Ephrata Schools

Ephrata High School teacher Geraldine Bauer uses a laptop computer to talk to students learning remotely while teaching others in person during an honors algebra 2 class Tuesday, Sep. 8, 2020.

As schools learn to adapt to the new normal of online learning, students’ academic success and progression may be at risk.

According to a study conducted by Stanford University’s Center for Education Policy Analysis, online learning may reduce student achievement by as much as one-third of a standard deviation.

Navigating through the uncertainties of COVID-19, many schools have offered online learning and have needed to limit in-school learning. Students quickly began to realize that online learning isn’t as easy as it sounds.

Although many people may agree that remote learning is a safe and convenient way for students to be taught, many students and teachers have reported internet accessibility problems and lack of success in certain curricula due to more independent instruction. Without the face-to-face teaching, there are more intense requirements for self-discipline among students.

Focus has become an even bigger challenge. Staring at a screen all day without teacher instructions, it is difficult for students to keep their attention span to sit through lectures.

In a New York Times opinion piece, Mark Edmundson, an English professor at the University of Virginia, wrote, “Online education is a one-size-fits-all endeavor. It tends to be a monologue and not a real dialogue.”

Some individuals find ease in the idea of learning in the comfort and safety of their home. Although being comfortable in a learning environment is important, all the tempting distractions in the home environment can be harmful to a student’s education: the constant craving to pick up that handheld device, open up another tab to work on something else, or maybe even fall back asleep.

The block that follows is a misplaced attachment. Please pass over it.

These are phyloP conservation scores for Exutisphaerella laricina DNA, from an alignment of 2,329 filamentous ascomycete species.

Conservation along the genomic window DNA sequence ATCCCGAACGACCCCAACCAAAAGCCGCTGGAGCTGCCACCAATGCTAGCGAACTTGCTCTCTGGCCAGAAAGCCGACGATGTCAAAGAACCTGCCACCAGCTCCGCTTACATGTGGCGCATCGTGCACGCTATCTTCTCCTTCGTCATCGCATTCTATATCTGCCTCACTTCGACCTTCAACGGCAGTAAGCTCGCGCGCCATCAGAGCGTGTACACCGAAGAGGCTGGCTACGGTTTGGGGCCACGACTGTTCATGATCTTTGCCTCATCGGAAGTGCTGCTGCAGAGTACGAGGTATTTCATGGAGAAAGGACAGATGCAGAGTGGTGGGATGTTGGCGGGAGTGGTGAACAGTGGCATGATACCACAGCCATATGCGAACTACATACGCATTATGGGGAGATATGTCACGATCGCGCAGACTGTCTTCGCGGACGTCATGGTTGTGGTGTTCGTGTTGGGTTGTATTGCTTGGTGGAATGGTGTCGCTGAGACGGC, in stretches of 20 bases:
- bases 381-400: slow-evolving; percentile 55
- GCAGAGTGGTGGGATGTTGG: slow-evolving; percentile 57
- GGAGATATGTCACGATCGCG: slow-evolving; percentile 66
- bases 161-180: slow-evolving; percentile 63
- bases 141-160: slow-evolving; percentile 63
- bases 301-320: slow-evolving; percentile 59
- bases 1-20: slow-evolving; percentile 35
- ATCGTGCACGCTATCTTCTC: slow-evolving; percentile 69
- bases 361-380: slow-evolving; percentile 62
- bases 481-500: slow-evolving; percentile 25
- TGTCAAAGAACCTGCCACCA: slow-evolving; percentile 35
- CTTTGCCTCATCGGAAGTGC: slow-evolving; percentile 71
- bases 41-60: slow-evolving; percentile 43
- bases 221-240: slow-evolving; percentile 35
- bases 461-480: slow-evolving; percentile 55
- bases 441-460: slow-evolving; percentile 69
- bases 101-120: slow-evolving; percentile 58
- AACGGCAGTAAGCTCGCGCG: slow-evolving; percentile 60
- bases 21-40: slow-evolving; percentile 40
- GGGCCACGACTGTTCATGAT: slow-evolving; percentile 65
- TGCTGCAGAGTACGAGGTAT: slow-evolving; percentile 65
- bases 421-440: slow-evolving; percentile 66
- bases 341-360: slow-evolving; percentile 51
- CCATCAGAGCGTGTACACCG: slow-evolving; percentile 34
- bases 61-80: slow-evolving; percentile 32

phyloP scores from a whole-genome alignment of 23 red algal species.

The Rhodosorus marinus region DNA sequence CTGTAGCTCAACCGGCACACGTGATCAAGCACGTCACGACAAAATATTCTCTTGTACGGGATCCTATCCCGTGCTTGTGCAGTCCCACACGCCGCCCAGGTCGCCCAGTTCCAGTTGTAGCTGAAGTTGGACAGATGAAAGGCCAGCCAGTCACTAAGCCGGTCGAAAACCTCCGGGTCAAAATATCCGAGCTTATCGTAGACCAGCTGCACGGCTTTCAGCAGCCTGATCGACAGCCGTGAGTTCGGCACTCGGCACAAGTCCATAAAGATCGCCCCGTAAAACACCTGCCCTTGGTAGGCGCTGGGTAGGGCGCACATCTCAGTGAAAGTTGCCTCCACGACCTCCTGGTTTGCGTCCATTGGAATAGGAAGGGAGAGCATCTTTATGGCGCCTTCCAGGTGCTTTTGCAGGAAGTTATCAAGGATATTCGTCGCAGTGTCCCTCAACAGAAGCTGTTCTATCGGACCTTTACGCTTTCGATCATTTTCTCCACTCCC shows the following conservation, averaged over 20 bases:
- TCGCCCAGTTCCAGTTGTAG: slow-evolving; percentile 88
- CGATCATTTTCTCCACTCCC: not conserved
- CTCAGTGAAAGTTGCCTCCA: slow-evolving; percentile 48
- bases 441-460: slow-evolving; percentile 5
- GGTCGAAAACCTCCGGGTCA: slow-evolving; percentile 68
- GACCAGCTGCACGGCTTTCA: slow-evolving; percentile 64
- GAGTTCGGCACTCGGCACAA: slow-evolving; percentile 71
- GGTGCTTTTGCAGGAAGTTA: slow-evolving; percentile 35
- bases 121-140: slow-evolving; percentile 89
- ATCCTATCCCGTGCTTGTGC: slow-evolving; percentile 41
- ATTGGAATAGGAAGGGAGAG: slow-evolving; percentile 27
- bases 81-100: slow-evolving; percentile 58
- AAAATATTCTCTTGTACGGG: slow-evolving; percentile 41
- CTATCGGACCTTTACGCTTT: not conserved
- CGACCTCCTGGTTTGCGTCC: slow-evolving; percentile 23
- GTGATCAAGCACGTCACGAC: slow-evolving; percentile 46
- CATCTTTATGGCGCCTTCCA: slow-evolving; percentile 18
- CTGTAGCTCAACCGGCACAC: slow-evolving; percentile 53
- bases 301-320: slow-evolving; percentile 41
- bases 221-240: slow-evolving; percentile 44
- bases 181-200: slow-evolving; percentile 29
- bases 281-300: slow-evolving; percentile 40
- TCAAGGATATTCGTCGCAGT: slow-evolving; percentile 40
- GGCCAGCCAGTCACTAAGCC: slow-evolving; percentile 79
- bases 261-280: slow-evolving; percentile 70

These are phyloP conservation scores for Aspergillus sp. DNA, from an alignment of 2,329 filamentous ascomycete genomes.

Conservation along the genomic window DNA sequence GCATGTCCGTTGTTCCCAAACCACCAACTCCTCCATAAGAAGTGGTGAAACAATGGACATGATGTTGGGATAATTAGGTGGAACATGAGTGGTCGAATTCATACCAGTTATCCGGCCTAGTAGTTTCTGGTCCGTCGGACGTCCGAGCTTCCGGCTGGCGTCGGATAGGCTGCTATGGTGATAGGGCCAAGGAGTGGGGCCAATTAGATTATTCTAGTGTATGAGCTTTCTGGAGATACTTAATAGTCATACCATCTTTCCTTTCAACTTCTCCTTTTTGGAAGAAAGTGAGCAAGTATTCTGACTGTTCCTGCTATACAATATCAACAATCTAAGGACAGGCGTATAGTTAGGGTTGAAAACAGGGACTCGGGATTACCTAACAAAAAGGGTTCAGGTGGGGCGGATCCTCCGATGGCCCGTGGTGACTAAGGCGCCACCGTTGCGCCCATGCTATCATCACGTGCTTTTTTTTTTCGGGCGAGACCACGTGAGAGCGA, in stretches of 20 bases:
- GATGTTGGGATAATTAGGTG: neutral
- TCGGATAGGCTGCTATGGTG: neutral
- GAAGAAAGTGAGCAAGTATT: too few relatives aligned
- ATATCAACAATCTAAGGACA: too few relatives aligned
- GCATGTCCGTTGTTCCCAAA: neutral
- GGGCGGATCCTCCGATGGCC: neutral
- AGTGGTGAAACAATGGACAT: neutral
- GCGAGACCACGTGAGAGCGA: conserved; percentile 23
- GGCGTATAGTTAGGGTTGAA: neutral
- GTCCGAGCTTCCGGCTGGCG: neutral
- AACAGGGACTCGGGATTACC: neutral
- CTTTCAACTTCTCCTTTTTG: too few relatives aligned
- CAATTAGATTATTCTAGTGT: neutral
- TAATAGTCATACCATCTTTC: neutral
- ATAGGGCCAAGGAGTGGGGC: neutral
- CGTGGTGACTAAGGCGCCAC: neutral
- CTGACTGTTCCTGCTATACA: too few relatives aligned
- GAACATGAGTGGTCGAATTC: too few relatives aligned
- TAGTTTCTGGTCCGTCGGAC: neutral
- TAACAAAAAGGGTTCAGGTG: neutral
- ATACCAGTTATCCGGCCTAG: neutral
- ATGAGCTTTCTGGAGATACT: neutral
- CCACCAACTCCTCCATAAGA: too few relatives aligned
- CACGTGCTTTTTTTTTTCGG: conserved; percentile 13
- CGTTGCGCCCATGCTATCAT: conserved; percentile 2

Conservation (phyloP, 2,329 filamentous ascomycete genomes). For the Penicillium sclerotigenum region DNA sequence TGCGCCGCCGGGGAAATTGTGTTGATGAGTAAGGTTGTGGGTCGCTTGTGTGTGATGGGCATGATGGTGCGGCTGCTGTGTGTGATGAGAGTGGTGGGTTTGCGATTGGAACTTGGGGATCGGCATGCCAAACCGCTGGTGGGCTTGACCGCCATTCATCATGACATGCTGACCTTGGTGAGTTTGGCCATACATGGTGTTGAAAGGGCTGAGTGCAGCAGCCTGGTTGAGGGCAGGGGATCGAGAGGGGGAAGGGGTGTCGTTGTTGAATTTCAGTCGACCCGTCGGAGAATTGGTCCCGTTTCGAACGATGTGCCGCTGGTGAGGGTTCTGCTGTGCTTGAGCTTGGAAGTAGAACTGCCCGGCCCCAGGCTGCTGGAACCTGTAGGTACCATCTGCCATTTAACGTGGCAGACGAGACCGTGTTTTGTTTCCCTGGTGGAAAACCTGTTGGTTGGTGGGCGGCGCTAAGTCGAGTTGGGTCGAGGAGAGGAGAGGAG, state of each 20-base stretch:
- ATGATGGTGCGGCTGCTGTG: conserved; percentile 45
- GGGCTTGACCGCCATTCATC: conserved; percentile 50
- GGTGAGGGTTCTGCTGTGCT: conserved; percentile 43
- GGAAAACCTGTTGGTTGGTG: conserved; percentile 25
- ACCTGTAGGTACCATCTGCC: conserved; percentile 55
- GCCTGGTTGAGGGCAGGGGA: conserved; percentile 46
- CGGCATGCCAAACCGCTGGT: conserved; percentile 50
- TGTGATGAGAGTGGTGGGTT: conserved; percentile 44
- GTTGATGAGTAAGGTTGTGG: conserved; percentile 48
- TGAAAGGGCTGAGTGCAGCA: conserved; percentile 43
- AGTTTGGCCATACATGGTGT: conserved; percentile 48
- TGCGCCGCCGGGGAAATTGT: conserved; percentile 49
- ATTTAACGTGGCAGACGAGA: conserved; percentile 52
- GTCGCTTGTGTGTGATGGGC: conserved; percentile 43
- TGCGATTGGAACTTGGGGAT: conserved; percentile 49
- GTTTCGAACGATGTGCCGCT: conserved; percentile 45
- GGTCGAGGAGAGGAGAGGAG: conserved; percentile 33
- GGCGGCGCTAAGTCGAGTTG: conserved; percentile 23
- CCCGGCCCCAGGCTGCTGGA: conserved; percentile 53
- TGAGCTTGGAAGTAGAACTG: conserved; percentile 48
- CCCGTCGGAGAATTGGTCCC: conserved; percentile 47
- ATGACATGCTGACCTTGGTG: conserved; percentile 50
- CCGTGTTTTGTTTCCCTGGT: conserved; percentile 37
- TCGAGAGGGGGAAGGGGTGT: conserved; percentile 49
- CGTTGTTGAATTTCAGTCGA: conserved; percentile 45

Without the supportive supervision of teachers, students lose concentration on their tasks. To succeed in online classes, students have to overcome all of these difficult distractions, and it is unquestionably tougher than it would seem.

Online education requires a new level of work overall to prove that students have a good understanding of the materials. Without the classroom setting, it is harder for teachers to know if students are truly comprehending the curriculum. Many students are ill-equipped for the immense workload, and this leads to falling grades.

Access to the world’s most powerful technologies enables the option of virtual school. But with so much schooling taking place online, we have seen multiple internet lags and connection problems. The number of students missing meetings and lectures due to internet accessibility issues has risen massively since schools have had to shift teaching online during the COVID-19 pandemic.

According to USAFacts, “4.4 million households with students still lack consistent access to a computer and 3.7 million lack internet access.”

Online learning is a good temporary solution during the pandemic but should not replace the old-fashioned, face-to-face learning in the classrooms.

Olivia Myer is in grade 12 at Ephrata High School.

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